By Anne Mayer
Fighting for equal opportunities, and getting them, in the 1940’s and 1950’s was not easy. Anne Mayer talks about her experience.
Born in the 1930's and brought up in the 1940's and 1950's, I would have never heard of Women's Lib nor known what it meant. What women did and men did was a well-known and documented path. Men went out to earn the daily bread and women stayed home to look after the house and children. Women who worked were at the low end of the economic ladder, as a rule. It was all right to do a secretarial course and spend a year or two as a secretary until Mr. Right came along, but it was all about Mr. Right.
From my earliest memories, I was coached in the art of landing that big fish, my future husband. I must not be too bright or too stupid, my virtue had to be irreproachable, and my appearance attractive without cosmetic assistance. "No kissing on the first date, or they will think you are fast," my mother admonished.
When I won a place at one of the top women's colleges in the USA, we spent four years becoming highly educated so that we could be "better wives and mothers." If Mr. Right did not appear on cue, we might teach or be a librarian or a secretary, but being marked out as a spinster was the death knell of hope in young women. And careers did not lead anywhere; they just filled the time before you got married.
It was odd, given how repressive Smith College turned out to be, that the earliest bra burners came from there (after my time). They coined the phrase Women's Lib but it was militant and unattractive and involved angry demonstrations. By then my contemporaries and I were married women with children and this did not seem to have anything to do with us.
But in that period I did, unconsciously, strike a couple of blows. One took place in about 1962, when I was married to an academic and living in a small and boring university town called Appleton, Wisconsin. My then husband rang one morning to say that he was bringing a distinguished British visitor home to dinner. I surveyed the filthy house, the three small children with colds, the shedding dogs and cats, the unwashed breakfast dishes and wondered where to start. Snow drifts were piled high outside as Appleton's climate was comparable to Siberia.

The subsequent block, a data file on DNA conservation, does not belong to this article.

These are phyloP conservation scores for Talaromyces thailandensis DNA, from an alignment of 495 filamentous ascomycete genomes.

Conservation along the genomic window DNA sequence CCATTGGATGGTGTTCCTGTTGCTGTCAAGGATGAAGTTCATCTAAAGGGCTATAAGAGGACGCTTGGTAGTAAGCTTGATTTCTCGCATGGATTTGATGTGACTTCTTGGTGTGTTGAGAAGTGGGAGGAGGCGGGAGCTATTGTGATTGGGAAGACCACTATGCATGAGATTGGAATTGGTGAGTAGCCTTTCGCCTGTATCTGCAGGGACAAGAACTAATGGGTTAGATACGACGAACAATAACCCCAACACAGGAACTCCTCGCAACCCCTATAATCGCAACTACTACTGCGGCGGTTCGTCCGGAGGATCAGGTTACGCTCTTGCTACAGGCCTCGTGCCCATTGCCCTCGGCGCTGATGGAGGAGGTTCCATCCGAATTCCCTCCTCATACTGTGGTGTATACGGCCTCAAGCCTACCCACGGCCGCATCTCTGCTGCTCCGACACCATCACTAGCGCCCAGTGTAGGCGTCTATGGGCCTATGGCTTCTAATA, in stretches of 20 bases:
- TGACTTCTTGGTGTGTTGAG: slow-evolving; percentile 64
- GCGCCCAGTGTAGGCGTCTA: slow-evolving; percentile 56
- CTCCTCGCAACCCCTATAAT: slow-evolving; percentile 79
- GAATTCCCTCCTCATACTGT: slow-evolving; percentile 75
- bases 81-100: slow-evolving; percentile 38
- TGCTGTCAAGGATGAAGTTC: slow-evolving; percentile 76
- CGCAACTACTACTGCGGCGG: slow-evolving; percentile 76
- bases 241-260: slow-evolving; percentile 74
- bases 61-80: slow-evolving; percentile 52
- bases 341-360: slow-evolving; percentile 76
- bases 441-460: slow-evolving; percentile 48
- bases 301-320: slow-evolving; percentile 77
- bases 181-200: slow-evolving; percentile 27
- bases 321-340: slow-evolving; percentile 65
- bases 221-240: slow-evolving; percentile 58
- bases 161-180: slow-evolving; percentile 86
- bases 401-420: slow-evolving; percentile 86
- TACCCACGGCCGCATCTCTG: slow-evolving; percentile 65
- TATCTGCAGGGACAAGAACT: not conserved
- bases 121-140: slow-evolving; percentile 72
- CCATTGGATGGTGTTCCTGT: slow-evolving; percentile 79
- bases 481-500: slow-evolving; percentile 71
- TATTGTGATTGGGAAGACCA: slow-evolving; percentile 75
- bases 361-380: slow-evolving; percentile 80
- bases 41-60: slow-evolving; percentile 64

I decided the first step was to hoover the filthy carpet. But the hoover, a very
early cylinder, was so blocked with animal hair it would not work. I put all three children into their all in one snowsuits, piled them and the hoover into the old station wagon and drove to the university. Having unloaded everybody, I marched into the lecture hall where my husband stood at the lectern addressing at least 100 students. I marched down the centre aisle followed by the small girls in snowsuits, banged the hoover down on the lectern and said very loudly: "You deal with this, I have had enough."
Before he could reply, I was on my way out, having turned the little ones around. Once home, I waited for the furious phone call. David was not used to such behaviour. But when it came, he only said mildly, "Don't worry. I will take him out for dinner."
In the same vein but a couple of years earlier, I had been very unhappy when on a rare outing to New York without the children, David had planned every moment with obscure plays by Brecht in off-off-off Broadway venues. At the end of the long weekend, I had said that if I were to come again, I would expect some say in what we did and longed for the bright lights of Broadway. We did come back next year and saw an early preview of West Side Story, one of the most memorable theatre trips of my life.
But when David wanted to rush into marriage and prevented me from taking up a job offer to work with two world famous archaeologists on the ruins of Samothrace (including manning the small museum) for six months after graduation, I was quick to acquiesce and tell them I could not come after all. The Smith graduate who took my place became another world famous archaeologist, often reported in our newspapers to this very day.
I never embraced Women's Lib. But I grew up, developed a thriving career, became my own person and made my own way in life. What else does it mean? And, irony of ironies, the youngest of those snow-suited little girls invented The Women's Equality Party in the UK and is a prominent feminist.
Unlike the early militancy which did not well define actual goals, the WEP works on important issues such as fair pay and conditions for women at work, political freedom and shared responsibilities at home. We haven't got there yet but we are headed in the right direction. I often wonder what my long dead mother, who threw up an important career on Broadway to marry, have children and become an ultra- respectable housewife, she who counselled me so earnestly to be a perfect lady, would think.
She might be sorry that she threw in the towel without a struggle. She might deplore society as it is today and the actions of her granddaughter. Or she may be peeping down from wherever she is shouting a very loud Hurrah!
Photo: by Carole Railton. "Careers did not lead anywhere; they just filled the time before you got married."